And it was not Napoleon who directed the course of the battle, for none of his orders were executed and during the battle he did not know what was going on before him. So the way in which these people killed one another was not decided by Napoleon's will but occurred independently of him, in accord with the will of hundreds of thousands of people who took part in the common action. It only seemed to Napoleon that it all took place by his will...Napoleon at the battle of Borodino fulfilled his office as representative of authority as well as, and even better than, at other battles. He did nothing harmful to the progress of the battle; he inclined to the most reasonable opinions, he made no confusion, did not contradict himself, did not get frightened or run away from the field of battle, but with his great tact and military experience carried out his role of appearing to command, calmly and with dignity (Book X: Chapter XXVIII).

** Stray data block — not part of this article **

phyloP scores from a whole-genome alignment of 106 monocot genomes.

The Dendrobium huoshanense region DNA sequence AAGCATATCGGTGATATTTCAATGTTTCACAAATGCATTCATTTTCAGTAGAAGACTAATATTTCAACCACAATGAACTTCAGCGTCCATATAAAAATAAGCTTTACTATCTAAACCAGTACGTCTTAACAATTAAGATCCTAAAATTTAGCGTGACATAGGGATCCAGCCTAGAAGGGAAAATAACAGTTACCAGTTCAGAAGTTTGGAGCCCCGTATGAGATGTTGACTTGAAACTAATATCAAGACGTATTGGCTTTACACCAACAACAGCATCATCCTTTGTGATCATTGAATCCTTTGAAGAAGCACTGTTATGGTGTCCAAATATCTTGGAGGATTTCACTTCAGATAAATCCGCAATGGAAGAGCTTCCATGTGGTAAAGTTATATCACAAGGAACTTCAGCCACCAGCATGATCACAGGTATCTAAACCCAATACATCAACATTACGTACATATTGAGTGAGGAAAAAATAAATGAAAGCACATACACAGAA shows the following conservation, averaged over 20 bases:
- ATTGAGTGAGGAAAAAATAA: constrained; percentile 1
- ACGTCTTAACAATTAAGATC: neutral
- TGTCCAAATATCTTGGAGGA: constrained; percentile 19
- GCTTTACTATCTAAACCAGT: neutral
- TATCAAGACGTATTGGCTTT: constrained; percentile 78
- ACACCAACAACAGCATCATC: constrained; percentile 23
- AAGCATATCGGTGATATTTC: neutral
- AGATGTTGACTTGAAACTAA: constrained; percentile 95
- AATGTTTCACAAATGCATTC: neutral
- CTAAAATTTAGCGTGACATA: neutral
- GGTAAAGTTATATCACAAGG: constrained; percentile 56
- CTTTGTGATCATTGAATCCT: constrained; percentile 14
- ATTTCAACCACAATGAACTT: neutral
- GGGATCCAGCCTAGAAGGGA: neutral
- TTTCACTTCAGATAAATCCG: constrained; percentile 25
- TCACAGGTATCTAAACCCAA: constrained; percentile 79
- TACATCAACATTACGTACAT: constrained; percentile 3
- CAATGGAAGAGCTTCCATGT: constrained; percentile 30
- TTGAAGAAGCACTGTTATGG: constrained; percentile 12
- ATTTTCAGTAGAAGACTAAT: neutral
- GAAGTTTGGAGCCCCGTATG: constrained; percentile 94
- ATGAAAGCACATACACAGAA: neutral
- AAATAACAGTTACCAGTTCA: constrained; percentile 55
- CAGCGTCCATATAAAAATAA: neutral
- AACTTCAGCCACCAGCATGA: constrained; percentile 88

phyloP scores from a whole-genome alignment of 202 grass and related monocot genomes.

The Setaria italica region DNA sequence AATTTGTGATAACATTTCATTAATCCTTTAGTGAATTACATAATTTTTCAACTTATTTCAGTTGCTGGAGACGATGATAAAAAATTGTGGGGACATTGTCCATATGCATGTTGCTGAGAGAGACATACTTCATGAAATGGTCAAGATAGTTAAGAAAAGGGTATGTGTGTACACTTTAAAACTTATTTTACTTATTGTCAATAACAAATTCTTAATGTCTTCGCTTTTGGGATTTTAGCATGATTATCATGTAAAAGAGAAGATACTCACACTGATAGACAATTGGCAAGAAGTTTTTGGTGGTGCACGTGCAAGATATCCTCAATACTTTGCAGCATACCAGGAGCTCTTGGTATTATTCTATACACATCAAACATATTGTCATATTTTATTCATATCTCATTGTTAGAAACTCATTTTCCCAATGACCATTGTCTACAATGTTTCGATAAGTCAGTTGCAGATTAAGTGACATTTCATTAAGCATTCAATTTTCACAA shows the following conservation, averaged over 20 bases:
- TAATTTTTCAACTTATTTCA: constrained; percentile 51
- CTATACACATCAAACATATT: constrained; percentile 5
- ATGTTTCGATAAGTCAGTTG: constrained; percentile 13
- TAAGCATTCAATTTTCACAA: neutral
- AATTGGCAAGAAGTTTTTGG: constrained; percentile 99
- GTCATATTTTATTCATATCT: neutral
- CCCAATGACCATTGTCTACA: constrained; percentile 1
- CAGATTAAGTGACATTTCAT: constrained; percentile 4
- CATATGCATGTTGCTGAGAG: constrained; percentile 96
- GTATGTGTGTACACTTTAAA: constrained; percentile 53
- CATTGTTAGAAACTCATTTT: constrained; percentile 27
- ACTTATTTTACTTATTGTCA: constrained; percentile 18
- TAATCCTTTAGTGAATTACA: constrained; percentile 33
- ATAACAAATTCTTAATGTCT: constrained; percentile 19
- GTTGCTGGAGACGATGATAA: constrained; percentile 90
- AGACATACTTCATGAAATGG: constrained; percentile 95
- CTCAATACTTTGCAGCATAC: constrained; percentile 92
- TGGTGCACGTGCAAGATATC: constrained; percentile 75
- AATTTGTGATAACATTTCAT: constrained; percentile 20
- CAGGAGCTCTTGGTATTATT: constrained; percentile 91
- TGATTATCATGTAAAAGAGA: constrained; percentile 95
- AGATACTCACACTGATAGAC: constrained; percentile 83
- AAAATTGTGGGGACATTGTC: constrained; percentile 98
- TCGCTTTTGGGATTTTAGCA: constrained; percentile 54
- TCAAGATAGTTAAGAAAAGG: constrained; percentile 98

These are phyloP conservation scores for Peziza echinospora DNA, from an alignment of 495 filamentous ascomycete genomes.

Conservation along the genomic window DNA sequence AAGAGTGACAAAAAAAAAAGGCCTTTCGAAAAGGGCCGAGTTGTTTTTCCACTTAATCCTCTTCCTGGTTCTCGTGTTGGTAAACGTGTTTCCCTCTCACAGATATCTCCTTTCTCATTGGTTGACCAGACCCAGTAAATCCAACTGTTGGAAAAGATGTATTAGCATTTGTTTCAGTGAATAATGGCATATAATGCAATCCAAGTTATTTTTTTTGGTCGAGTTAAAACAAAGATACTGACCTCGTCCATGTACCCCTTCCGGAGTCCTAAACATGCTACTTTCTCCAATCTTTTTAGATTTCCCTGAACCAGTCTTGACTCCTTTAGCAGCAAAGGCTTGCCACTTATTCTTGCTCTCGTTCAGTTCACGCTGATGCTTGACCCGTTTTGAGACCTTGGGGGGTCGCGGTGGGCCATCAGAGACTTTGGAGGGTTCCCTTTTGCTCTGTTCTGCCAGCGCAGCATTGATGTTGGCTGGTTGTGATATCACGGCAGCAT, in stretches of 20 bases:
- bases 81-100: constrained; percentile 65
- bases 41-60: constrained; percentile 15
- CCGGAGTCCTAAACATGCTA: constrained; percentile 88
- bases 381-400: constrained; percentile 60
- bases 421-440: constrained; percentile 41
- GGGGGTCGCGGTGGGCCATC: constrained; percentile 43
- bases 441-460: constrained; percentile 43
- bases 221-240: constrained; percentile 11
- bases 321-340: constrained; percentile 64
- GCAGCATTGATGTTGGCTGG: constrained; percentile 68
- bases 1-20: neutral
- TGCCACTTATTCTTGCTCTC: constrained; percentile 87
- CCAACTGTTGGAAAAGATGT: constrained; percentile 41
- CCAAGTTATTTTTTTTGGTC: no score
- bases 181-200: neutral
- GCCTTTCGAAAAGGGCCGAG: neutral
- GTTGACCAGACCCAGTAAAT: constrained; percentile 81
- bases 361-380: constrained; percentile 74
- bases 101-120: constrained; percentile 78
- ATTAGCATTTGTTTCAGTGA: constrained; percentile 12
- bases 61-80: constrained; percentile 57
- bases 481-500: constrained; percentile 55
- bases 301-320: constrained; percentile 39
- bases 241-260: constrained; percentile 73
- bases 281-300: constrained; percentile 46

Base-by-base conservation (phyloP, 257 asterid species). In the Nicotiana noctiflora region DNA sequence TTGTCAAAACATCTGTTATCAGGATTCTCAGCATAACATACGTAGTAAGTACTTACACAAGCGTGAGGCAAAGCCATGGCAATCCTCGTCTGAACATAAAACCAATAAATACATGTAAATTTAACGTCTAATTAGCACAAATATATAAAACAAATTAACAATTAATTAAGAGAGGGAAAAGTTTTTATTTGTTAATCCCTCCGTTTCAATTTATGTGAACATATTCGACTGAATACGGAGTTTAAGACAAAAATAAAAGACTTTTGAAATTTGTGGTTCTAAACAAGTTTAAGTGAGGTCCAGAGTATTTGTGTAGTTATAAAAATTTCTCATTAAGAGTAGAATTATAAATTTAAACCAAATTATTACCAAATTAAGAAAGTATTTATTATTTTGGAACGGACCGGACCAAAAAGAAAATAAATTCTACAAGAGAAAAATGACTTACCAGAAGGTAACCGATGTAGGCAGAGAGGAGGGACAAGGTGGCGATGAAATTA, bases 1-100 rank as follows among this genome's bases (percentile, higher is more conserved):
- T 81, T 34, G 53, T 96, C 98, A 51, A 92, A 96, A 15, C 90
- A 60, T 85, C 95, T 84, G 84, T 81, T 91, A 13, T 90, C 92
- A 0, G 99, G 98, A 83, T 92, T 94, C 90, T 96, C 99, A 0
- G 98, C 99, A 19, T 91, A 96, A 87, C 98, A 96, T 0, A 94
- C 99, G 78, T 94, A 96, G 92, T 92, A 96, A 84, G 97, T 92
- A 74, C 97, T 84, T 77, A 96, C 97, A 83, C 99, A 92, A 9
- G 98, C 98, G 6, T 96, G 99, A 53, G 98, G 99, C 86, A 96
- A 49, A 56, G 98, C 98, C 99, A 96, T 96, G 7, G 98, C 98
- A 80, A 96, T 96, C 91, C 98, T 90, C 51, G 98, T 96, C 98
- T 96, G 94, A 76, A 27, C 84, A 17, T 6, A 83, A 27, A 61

We are familiar in contemporary times with political and business leaders claiming credit for good news, while blaming events beyond their control for their failures.
Prof John Kay, the Financial Times columnist, wrote a piece in October 2008 — possibly the scariest month of the financial crisis — with the title 'Could Napoleon have coped in a credit crunch?' (John Kay's blog):
John Sculley was chief executive of Apple from 1983 to 1993. He gave an extended account of his experiences to Fortune magazine, which posed the question: “Sculley – chump or champ?” Mr Scullery's tenure included a period of great success — Apple’s graphical user interface brought the present computer within the capabilities of everyone; and a period of serious failure — Microsoft achieved almost complete dominance of the industry. How could one man have been both so right and so wrong?
The analysis overlooked the obvious answer — that neither Apple’s success nor its failure had much to do with Mr Sculley, an able corporate bureaucrat who rode the roller-coaster of high technology. Our desire to see history through the lives of great men blinds us to the real complexity of politics, business and finance, and leads us to find intentionality and design where there are only chance and improvisation.
Following the death of Steve Jobs, Apple co-founder, Malcolm Gladwell in The New Yorker, wrote in a piece 'The Tweaker - The real genius of Steve Jobs':